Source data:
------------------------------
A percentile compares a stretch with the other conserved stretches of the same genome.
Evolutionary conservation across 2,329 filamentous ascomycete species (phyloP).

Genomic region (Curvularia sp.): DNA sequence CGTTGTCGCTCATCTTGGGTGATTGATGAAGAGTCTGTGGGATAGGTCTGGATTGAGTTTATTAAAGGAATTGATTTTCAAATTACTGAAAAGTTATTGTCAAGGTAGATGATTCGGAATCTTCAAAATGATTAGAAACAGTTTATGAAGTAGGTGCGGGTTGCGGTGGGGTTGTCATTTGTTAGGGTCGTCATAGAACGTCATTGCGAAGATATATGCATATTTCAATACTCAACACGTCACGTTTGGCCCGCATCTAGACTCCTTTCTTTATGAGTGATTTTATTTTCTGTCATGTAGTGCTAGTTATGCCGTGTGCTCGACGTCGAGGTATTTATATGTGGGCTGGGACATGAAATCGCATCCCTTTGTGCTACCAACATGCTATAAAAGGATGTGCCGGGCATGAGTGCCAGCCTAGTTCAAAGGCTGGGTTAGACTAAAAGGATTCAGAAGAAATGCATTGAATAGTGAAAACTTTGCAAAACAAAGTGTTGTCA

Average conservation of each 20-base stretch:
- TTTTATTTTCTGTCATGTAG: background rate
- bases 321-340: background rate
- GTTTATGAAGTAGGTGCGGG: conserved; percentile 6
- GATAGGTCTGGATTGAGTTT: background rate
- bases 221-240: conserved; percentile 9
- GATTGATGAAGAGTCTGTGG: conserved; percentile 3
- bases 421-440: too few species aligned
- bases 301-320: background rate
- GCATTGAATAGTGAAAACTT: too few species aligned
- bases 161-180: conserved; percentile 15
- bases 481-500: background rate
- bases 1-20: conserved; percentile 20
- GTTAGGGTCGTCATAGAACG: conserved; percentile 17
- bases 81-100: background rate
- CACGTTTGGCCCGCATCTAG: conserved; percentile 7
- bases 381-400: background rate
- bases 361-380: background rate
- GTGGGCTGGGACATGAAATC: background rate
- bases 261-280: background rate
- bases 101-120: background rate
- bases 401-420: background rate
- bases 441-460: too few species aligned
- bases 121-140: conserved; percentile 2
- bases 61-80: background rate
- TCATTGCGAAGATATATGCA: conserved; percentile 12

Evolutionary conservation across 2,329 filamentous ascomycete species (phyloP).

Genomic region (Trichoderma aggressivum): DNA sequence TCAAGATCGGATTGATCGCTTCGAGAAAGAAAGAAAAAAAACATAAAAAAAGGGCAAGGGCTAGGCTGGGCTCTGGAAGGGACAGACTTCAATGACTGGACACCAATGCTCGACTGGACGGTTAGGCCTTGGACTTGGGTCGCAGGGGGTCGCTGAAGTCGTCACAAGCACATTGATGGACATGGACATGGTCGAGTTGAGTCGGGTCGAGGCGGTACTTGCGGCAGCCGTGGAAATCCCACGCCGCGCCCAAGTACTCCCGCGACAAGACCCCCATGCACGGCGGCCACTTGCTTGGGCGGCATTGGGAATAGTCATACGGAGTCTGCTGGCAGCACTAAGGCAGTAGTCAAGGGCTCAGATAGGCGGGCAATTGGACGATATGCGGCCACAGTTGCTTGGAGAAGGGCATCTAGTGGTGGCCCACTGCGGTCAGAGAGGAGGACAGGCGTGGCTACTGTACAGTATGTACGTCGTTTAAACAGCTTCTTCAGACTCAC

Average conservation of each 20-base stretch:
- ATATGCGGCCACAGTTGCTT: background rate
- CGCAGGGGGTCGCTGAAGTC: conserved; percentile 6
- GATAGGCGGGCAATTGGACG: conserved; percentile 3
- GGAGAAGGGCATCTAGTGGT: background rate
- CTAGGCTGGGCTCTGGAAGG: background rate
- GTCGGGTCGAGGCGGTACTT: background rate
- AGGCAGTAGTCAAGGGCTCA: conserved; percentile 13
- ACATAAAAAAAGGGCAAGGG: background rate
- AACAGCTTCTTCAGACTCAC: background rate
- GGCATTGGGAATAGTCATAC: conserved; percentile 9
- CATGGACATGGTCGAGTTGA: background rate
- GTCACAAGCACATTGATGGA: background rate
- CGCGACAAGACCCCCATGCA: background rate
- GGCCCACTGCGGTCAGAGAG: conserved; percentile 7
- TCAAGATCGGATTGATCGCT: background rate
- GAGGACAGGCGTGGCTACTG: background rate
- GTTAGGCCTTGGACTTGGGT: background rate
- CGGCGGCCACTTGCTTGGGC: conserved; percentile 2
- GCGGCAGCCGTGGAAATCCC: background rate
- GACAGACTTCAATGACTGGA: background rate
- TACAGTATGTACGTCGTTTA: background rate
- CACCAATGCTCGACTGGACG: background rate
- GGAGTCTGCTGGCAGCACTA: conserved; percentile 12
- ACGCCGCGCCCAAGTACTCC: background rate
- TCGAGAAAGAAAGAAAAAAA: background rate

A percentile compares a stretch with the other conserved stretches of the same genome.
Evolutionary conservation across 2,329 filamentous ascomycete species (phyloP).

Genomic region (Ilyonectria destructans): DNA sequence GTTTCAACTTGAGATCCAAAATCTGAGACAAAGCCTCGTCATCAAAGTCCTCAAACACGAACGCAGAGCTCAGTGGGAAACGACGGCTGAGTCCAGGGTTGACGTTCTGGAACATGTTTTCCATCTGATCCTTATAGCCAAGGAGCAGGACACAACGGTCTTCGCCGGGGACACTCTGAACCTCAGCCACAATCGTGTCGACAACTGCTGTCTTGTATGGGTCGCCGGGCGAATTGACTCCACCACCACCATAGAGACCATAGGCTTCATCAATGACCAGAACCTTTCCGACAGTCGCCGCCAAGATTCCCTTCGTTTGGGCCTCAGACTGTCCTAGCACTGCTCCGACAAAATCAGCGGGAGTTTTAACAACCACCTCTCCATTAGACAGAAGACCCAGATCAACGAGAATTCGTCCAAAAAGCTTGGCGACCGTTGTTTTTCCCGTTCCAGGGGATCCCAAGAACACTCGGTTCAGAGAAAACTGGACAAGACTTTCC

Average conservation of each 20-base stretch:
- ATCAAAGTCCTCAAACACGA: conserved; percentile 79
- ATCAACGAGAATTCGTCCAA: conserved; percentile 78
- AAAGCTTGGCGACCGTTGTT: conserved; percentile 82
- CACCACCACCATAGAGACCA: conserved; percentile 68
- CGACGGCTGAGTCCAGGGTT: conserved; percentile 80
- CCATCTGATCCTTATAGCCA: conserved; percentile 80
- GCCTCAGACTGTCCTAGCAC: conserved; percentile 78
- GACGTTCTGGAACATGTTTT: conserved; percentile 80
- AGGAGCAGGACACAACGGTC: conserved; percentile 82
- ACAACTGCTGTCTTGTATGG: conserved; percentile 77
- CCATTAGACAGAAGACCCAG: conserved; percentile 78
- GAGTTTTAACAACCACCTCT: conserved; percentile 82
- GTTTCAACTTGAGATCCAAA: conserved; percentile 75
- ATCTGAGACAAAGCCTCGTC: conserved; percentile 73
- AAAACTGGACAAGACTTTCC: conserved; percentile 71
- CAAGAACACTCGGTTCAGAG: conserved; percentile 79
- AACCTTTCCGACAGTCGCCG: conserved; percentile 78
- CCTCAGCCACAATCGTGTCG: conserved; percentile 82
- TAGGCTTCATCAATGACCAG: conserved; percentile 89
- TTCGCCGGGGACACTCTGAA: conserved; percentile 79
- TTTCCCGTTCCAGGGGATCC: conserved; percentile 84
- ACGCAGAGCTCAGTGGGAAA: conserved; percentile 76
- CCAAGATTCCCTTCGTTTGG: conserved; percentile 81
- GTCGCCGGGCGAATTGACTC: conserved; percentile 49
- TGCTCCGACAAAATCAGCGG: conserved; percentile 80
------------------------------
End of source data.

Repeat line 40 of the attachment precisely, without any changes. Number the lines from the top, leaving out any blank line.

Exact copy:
- ACATAAAAAAAGGGCAAGGG: background rate